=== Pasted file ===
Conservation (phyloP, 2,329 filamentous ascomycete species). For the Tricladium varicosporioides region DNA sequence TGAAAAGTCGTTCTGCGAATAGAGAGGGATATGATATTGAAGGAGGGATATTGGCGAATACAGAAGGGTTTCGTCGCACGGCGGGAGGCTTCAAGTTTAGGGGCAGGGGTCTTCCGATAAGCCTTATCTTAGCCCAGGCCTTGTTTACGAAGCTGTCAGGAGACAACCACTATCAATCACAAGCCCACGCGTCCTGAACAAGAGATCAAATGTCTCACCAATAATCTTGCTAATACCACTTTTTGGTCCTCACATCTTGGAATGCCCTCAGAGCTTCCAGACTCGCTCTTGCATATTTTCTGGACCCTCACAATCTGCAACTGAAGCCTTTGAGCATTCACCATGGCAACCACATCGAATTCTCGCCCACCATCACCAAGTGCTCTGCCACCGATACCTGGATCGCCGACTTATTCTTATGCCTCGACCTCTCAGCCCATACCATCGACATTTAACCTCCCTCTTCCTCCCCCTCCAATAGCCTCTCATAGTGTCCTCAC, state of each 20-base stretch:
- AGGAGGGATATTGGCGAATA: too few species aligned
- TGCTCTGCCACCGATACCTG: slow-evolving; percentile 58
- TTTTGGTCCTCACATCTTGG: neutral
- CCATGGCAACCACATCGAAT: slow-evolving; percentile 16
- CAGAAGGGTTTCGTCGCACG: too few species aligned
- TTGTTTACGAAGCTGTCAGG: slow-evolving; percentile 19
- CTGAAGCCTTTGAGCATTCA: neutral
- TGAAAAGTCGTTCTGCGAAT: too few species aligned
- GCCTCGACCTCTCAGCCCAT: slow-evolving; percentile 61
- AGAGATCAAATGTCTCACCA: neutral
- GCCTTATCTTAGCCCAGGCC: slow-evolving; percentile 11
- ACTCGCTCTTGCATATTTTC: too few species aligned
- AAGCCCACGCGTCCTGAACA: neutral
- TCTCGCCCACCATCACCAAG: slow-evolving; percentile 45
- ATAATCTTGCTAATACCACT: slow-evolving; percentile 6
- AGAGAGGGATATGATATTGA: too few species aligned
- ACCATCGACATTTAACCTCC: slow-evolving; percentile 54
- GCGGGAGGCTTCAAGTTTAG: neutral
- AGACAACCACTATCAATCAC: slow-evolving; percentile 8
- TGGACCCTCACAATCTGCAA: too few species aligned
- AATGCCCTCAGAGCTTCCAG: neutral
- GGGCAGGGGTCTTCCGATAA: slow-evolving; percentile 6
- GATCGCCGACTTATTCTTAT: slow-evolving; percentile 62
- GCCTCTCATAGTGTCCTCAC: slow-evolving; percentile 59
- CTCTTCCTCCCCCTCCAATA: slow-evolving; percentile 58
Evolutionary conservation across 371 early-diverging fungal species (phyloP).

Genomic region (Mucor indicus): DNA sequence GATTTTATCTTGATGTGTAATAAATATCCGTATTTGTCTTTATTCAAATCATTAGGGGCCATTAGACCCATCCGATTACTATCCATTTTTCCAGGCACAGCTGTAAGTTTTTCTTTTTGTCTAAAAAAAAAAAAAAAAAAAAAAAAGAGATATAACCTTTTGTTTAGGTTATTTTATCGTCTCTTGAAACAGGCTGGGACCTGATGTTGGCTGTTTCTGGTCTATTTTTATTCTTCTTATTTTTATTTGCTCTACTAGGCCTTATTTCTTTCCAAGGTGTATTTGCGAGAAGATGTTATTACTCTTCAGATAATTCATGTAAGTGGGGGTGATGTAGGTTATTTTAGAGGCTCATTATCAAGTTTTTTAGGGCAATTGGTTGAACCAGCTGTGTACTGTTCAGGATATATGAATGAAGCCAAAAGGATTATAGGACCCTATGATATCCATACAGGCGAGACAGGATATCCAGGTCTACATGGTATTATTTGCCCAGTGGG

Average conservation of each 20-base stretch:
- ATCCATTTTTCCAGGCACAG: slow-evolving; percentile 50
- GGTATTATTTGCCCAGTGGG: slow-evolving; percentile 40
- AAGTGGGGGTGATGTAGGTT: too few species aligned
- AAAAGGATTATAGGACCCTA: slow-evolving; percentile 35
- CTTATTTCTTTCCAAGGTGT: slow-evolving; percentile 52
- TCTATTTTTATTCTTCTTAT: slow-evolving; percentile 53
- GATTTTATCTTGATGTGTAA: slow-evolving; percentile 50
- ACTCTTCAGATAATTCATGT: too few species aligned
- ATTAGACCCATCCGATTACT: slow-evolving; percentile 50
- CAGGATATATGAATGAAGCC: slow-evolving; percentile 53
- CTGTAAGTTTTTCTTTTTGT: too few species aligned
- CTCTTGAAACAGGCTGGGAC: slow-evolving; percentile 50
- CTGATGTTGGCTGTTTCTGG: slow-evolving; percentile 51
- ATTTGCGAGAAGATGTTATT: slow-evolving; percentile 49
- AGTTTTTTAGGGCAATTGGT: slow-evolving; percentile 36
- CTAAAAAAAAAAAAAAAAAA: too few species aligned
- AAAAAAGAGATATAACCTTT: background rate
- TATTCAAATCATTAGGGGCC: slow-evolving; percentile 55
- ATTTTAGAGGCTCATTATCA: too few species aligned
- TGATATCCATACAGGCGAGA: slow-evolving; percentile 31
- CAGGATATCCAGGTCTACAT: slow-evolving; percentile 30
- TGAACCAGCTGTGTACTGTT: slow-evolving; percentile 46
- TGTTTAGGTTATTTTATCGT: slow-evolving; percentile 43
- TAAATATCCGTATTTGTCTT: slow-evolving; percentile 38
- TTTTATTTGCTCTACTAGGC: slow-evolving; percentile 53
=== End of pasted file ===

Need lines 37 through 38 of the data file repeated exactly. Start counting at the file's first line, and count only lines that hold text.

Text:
- ACTCTTCAGATAATTCATGT: too few species aligned
- ATTAGACCCATCCGATTACT: slow-evolving; percentile 50